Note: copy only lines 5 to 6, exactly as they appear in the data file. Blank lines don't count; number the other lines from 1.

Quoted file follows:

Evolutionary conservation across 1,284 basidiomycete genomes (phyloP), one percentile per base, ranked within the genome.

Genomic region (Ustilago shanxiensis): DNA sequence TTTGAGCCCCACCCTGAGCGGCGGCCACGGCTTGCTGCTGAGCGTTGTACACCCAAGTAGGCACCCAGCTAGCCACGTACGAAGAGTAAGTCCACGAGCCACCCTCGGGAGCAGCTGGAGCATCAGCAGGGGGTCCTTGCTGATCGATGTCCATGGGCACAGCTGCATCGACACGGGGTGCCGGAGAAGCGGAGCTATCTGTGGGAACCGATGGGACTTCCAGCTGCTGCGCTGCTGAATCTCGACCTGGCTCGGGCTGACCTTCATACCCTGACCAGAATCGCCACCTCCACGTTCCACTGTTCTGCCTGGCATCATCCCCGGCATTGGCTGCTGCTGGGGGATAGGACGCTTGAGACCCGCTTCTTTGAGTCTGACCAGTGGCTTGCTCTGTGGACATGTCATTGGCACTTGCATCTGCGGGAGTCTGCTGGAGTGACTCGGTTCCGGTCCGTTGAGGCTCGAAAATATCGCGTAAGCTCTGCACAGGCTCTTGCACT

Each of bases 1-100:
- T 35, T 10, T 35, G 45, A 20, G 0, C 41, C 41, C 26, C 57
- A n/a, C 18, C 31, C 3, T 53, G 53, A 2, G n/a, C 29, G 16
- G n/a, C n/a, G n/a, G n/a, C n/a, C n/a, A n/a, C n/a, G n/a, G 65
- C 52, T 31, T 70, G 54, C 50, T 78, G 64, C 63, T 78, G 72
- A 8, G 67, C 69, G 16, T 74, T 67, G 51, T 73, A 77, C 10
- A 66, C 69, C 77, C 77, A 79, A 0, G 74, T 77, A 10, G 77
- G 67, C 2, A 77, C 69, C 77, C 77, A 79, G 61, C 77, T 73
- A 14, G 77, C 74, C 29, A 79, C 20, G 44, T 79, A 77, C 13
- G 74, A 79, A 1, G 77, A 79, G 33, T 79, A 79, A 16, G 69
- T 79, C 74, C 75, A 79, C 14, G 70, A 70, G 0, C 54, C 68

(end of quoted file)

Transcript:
- A n/a, C 18, C 31, C 3, T 53, G 53, A 2, G n/a, C 29, G 16
- G n/a, C n/a, G n/a, G n/a, C n/a, C n/a, A n/a, C n/a, G n/a, G 65